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Steve Lacy: Free for a Minute (1966-72) [2 CDs] (Emanem)

Four sessions on a 2 CD set, all featuring Steve Lacy and Kent Carter: (1) DISPOSABILITY, the 1965 trio record with Aldo Romano of jazz standards, originals and free improv; (2) SORTIE, the 1966 free improv quartet + Enrico Rava album; (3) previously unissued 1967 'Free Fall' Film Cues in a quintet with Rava, Karl Berger, & Paul Motian; (4) two never issued '72 quintet pieces with Steve Potts, Irene Aebi on cello and Noel Mcghie. ... Click to View


Paul Rutherford : In Backward Times (1979-2007) (Emanem)

Four very different previously unissued concert settings featuring trombonist Paul Rutherford: 2 festival solos - one from 1979 with electronics and one from 2004 without; a 1988 duo with Paul Rogers a few months before their ROGUES CD; and a 2007 trio with Veryan Weston and Marcio Mattos, which turned out to be Rutherford's last public appearance. ... Click to View


Barry Guy: Frogs [VINYL 7-inch PICTURE DISC] (Trost Records)

A 7" limited vinyl picture disc made to celebrate legendary European Free Jazz bassist Barry Guy's 70th birthday, with Guy providing "acoustic sounds" along with his collaborating frogs, Wasserfrosch (Rana Esculenta) and Laubfrosch (Hyla Arborea), size A presenting Frogs & Barry Guy, and side 2, Barry Guy & Frogs; quirkly and wonderful free improv. ... Click to View


Christian Wolff : Berlin Exercises [VINYL] (God Records)

A series of shorter works composed by Christian Wolff written to explore the process of practicing and working within specified limits, exercises for both the composer and the performers, recorded live in Berlin in 2000 by an ensemble directed by Peter Ablinger and including Wolff on piano & melodica, Robin Hayward on tuba, Anette Krebs on guitar, &c. ... Click to View


Phill Niblock: Rhymes With Water [VINYL] (God Records)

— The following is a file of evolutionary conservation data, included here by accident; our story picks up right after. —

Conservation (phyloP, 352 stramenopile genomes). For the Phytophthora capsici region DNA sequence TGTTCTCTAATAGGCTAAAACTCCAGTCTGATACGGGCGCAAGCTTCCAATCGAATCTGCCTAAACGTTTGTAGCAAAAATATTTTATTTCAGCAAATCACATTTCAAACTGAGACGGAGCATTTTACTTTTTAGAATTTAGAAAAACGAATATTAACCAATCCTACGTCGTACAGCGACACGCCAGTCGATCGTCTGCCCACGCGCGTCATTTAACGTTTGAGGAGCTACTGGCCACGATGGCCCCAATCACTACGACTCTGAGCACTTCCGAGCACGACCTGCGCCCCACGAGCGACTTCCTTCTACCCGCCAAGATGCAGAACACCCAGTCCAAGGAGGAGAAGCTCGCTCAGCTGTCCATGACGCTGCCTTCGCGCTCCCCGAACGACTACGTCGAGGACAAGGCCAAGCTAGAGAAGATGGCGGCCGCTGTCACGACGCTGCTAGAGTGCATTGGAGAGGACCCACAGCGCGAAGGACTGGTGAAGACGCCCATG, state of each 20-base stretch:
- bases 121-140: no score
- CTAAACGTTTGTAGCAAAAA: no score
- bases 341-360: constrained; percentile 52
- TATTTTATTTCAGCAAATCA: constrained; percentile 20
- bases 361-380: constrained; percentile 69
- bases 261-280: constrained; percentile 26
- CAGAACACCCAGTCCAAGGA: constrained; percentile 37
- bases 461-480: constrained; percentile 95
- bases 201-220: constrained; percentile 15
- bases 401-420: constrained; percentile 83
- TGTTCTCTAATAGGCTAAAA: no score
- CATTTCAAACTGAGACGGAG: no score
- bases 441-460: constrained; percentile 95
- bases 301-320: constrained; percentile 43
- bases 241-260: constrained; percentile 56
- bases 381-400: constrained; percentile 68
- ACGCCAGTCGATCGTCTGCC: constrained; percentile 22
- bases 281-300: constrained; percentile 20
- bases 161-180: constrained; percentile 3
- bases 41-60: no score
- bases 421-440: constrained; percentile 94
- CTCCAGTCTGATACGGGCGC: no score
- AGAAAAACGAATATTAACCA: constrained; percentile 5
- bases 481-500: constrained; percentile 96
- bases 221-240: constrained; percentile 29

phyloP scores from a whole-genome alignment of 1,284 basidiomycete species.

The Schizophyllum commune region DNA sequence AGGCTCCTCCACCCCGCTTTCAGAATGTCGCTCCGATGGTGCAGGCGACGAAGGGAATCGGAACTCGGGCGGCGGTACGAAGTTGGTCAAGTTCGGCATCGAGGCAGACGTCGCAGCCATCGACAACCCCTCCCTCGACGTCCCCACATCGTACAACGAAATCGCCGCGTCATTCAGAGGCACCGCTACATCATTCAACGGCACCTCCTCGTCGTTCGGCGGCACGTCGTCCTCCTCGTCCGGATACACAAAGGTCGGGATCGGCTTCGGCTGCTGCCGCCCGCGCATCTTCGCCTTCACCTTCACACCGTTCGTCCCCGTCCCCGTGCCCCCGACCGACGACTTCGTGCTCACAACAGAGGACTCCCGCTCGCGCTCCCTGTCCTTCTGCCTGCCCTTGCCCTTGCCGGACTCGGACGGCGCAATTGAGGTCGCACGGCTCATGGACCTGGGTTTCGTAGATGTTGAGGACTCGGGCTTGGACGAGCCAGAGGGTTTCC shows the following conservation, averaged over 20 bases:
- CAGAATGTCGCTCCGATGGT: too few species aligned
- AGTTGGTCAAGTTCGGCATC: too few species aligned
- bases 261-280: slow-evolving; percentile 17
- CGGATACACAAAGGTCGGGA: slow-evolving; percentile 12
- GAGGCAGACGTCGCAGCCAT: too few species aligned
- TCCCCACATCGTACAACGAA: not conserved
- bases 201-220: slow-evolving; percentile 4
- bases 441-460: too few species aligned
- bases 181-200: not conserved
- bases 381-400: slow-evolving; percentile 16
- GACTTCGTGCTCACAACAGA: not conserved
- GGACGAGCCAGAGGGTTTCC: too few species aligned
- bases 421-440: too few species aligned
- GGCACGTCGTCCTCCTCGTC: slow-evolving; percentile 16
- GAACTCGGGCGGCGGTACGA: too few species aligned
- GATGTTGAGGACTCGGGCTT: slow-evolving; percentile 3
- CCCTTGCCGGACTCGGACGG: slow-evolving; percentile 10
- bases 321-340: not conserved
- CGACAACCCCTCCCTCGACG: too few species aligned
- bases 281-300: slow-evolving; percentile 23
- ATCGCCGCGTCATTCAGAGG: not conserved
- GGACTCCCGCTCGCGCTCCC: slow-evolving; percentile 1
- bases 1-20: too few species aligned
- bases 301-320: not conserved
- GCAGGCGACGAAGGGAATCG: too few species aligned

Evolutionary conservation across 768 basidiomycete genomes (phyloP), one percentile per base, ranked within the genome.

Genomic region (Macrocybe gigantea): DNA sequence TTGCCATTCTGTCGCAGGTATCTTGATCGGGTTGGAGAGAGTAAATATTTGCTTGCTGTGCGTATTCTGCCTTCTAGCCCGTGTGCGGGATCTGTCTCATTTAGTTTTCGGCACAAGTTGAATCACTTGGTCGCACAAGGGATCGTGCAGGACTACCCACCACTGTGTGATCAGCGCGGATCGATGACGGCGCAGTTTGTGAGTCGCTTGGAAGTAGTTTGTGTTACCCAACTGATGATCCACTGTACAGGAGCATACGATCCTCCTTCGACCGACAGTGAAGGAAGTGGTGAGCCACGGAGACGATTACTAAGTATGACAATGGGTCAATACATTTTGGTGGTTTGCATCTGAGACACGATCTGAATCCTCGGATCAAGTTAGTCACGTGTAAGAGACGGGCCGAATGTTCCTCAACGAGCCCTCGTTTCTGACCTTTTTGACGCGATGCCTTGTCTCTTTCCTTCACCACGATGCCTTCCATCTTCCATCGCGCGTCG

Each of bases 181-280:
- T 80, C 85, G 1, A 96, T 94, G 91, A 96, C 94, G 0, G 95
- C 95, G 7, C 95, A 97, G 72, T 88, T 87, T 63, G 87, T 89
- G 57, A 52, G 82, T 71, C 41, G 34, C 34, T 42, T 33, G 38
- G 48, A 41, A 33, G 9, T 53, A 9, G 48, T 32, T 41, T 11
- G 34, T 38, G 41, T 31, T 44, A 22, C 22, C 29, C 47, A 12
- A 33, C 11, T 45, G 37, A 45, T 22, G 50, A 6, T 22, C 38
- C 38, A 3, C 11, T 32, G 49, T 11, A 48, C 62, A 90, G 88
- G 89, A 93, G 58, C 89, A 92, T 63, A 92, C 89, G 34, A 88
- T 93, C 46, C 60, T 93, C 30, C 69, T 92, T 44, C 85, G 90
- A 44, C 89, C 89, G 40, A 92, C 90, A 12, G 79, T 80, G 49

A beautiful set of minimalist compositional drone from New York composer Phill Niblock, commissioned by the performers Natalia Pschenitschnikowa on bass flute and Erik Drescher on glissando flute, recorded at PIETHOPRAXIS, in Cologne, Germany by Marcus Schmickler, and in Berlin, Germany, by Thomas Ankersmit. ... Click to View


Simon Rummel Ensemble: IM MEER (Umlaut Records)

German composer and improviser Simon Rummel presents the 2nd release from his 11-piece Simon Rummel Ensemble, blending his interest in acoustic phenomena and improvisational harmonics in an extended work that shift from beautiful tonal work to disruptive cacophony and back to melodic music blending jazz and 20th century approaches; a great achievement. ... Click to View


Joe McPhee / Bryan Eubanks: My Undocumented Alien Clarinet [VINYL] (Penultimate Press)

Recorded and presented as part of Pauline Oliveros Foundation's New Vanguard Series in Kingston, NY in 2006, the unusual duo of Joe McPhee on b-flat and e-flat alto clarinets and synthesizer and Bryan Eubanks on open circuit electronics explores unusual dynamics and psychoacoustic intersections of both acoustic and electronic instruments. ... Click to View


Blaise Siwula / Jorge Nuno: Waterscapes (Creative Sources)

Waterscapes is the performing duo of New York saxophonist Blaise Siwula and guitarist Jorge Nuno, interwining distinct approaches to acoustic and electric improvisation, creating rich sound environments and rapid interaction that draws the listener in and then sweeps them off their feet with passionate, complex and informed dialog. ... Click to View


Carlo Mascolo: My Tubes (Creative Sources)

A unique take on this large brass instrument from Italian trombonis and Free Flow Festival director Carlo Mascolo, using preparations, focusing on components of the instrument, and using extreme techniques to create a startlingly diverse set of sounds, vocalisations, microtonal output and simply bizarre utterances as Mascolo attempts bring new language to horn. ... Click to View


Alfredo Monteiro Costa / Miguel A. Garcia: Aq'Ab'Al (Mikroton Recordings)

Audio experimenters Alfredo Costa Monteiro and Miguel A. Garcia join forces in an album titled after "Aq'ab'al", the Mayan Astrology Sign about polar opposites-- dawn and dusk, hot and cold, black and white--which represents renewal and change, through a series of opposing audio events, forceful sounds of texture, feedback, and intervention. ... Click to View


John Butcher / John Edwards / Mark Sanders: Last Dream Of The Morning (Relative Pitch)